Buyer’s Inspection

As a professional home inspector, we are trained to identify problem areas both conspicuous and inconspicuous. There are some issues that may have been overlooked that may need immediate attention. This is true with older homes as well as newer homes. Through the inspection process, we will shed light on the strengths and weaknesses of the property.

Warranty Inspection

Home builders normally provide a one-year warranty for new construction.
After 10-11 months of living in the new house, the buyers will write up “punch list”.
These are noted items that need attention and are covered by the builder’s warranty. There may be obvious items, but at the same time, there are other less noticeable items. We are trained to see items that could be missed and could develop into a bigger problem down the road.

Seller’s Inspection

When it’s time to sell your home, it is always a prudent idea to have a professional home inspection. There may be unknown issues that may slow the process of selling the house.   All homes have strengths and some weaknesses.  We will help develop a list of items that will need to be addressed.

Inspection Overview

A home cannot fail an inspection. A professional home inspection gives you an independent, unbiased view of any problems and their solutions, so that you will have all the facts you need to make a sound, informed decision.

What To Expect

The inspection provides an invaluable learning and discovery experience during which your questions can be answered on the spot. Depending on the size and condition of the home, a thorough home inspection will take no more than four hours, usually between an hour and a half and three hours. You will gain insight into maintenance and energy conservation tailored specifically to your home. We wholeheartedly encourage you to accompany us during the inspection. In addition, all of our clients are offered free telephone consultation after the inspection.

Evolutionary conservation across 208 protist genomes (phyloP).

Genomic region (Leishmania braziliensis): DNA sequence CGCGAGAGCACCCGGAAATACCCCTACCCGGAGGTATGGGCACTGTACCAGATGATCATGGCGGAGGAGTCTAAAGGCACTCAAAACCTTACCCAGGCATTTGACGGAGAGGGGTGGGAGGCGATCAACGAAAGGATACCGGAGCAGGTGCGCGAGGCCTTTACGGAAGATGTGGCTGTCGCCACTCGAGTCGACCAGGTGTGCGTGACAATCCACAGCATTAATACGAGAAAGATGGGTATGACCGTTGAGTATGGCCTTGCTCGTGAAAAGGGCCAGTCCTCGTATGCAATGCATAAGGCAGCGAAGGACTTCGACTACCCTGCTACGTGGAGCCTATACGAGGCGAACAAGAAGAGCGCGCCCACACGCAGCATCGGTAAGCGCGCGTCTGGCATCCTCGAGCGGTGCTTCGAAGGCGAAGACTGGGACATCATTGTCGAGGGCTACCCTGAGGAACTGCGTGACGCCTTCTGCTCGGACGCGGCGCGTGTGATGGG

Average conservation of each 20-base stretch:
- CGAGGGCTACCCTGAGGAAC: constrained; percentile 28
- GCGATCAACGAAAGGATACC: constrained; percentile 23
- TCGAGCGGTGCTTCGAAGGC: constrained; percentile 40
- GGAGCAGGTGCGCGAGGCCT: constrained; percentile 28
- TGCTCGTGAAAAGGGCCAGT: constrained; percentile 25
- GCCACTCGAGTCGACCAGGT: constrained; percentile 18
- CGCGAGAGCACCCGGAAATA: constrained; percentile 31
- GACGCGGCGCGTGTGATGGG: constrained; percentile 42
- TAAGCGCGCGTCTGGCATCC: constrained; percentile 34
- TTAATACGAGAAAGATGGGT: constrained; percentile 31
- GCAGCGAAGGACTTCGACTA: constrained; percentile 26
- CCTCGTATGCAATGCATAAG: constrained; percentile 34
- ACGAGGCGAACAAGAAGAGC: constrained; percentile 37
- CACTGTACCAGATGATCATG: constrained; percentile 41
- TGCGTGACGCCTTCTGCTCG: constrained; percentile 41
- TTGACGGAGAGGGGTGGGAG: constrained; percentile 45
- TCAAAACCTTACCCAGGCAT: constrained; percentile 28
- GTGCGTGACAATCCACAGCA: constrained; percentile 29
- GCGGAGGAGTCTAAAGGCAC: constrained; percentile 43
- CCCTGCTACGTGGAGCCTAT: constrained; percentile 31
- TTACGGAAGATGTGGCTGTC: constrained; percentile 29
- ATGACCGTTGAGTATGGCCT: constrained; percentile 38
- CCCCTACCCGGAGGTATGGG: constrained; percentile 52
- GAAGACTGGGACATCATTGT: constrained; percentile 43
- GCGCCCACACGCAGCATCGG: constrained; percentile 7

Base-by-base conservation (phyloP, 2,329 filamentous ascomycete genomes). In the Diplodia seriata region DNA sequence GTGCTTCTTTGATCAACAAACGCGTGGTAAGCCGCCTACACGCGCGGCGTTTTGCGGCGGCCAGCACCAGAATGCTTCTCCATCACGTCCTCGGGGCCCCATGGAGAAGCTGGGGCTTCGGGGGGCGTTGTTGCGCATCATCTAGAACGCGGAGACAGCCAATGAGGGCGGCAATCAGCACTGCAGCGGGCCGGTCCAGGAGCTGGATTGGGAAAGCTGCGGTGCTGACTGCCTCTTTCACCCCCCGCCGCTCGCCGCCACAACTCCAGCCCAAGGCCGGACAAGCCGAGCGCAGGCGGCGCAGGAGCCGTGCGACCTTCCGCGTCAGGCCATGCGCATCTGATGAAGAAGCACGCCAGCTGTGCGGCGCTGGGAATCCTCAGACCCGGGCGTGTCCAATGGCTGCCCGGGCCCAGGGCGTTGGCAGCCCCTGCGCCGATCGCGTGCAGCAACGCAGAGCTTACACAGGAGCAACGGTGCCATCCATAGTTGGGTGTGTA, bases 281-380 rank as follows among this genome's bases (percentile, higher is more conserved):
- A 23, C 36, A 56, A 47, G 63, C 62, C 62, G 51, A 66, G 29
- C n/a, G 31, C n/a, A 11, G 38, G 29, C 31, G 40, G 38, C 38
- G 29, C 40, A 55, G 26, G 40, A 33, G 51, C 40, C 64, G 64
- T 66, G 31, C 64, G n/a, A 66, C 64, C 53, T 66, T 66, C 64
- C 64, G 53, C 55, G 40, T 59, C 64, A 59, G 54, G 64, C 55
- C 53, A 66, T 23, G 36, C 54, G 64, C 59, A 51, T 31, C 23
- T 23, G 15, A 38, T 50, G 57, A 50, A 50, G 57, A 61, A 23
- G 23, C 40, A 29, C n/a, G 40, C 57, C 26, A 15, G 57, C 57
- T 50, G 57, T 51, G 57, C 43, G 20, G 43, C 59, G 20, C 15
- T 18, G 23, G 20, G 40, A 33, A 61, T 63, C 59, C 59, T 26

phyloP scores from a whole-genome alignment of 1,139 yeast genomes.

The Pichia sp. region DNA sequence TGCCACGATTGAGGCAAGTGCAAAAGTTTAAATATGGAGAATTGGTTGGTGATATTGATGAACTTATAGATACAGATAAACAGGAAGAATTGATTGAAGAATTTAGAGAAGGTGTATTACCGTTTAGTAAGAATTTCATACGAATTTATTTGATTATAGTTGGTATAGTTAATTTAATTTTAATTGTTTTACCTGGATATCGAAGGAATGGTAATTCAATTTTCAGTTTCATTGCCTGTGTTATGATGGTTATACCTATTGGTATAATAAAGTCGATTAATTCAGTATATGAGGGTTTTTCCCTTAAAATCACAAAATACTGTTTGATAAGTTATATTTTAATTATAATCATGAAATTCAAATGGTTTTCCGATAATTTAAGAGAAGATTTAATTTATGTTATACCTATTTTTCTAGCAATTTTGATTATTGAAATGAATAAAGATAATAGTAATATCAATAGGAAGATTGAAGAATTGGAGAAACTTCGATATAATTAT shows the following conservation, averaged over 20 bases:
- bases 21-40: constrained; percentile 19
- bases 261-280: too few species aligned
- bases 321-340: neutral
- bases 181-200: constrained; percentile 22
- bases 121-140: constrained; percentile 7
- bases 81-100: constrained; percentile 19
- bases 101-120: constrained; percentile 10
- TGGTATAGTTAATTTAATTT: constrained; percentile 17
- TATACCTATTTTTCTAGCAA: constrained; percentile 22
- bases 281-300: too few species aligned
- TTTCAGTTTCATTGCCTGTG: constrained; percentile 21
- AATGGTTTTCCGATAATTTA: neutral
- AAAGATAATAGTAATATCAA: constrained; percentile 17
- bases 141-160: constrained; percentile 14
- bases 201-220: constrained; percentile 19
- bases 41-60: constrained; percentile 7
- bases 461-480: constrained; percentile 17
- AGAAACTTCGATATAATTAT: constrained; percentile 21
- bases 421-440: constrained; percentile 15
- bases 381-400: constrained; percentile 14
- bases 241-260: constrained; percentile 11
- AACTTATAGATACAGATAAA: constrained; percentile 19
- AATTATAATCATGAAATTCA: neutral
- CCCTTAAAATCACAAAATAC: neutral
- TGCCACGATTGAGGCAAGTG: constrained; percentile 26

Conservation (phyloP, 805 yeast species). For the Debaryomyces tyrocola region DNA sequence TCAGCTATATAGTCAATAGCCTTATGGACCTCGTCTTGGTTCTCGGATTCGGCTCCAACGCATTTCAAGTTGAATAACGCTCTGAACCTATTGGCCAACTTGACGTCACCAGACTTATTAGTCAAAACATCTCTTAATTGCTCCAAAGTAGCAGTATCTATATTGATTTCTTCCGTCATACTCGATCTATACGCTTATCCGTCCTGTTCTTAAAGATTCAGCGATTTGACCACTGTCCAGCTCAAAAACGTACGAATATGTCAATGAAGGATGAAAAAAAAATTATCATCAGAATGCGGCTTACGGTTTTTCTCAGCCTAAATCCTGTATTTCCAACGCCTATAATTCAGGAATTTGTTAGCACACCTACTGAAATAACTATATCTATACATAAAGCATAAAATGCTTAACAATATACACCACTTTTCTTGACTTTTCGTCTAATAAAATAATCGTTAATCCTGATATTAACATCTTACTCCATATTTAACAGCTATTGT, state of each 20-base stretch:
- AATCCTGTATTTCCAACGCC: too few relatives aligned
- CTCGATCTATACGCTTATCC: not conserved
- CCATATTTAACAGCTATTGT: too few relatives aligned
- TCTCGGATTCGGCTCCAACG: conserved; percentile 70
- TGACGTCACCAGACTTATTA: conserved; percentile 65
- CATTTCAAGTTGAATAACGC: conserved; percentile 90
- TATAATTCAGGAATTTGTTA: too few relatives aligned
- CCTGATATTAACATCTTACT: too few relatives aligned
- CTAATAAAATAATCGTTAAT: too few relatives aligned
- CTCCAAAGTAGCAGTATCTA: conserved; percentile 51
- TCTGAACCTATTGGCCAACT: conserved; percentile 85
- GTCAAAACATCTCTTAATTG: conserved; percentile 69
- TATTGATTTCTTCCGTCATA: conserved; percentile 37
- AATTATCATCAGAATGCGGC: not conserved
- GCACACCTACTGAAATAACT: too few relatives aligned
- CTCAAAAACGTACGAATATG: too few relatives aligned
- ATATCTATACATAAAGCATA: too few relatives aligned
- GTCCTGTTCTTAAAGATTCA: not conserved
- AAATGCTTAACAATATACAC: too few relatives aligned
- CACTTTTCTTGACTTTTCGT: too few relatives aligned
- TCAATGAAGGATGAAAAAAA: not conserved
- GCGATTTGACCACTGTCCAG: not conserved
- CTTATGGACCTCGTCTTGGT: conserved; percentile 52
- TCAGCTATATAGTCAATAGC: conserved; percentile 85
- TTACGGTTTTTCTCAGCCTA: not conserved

A thorough home inspection will include the following:
Roof: Shingles, flashings, chimneys, vents, trim and gutters, drip edges, skylights, downspouts, and other visible, accessible roof related items.Attics: Insulation, ventilation, rafters, joists and collar ties, trusses, wiring attachments, and other visible, accessible related items.
Plumbing and Fixtures: Water pressure and flow, water distribution system, hose bibs, sinks and faucets, bath/showers and toilets, sanitary system, and other plumbing system components.Interior: Floors and ceilings, walls, stairs (if applicable) and banisters, cabinets, shelving, built-in appliances, safety-related items, and other visible, accessible interior-related components.
Heating and Cooling Systems: Furnace, air cleaning parts, ductwork, air conditioner and lines, and other visible related HVAC components.Electrical Systems: Service entry and clearances, service panel, switches and outlets, visible wiring and junction boxes, grounding system, and other related electrical components.
Basements, Crawl Spaces, and Foundation: Insulation, ventilation, posts, vapor barriers, utility attachment, structural items, floors and walls, and columns.Exterior: Siding materials, attachments, windows, doors, sashes and lintels, vents, entryways, and other visible exterior related components.
Environmental Issues, Decks and PorchesFireplaces, Overall Structure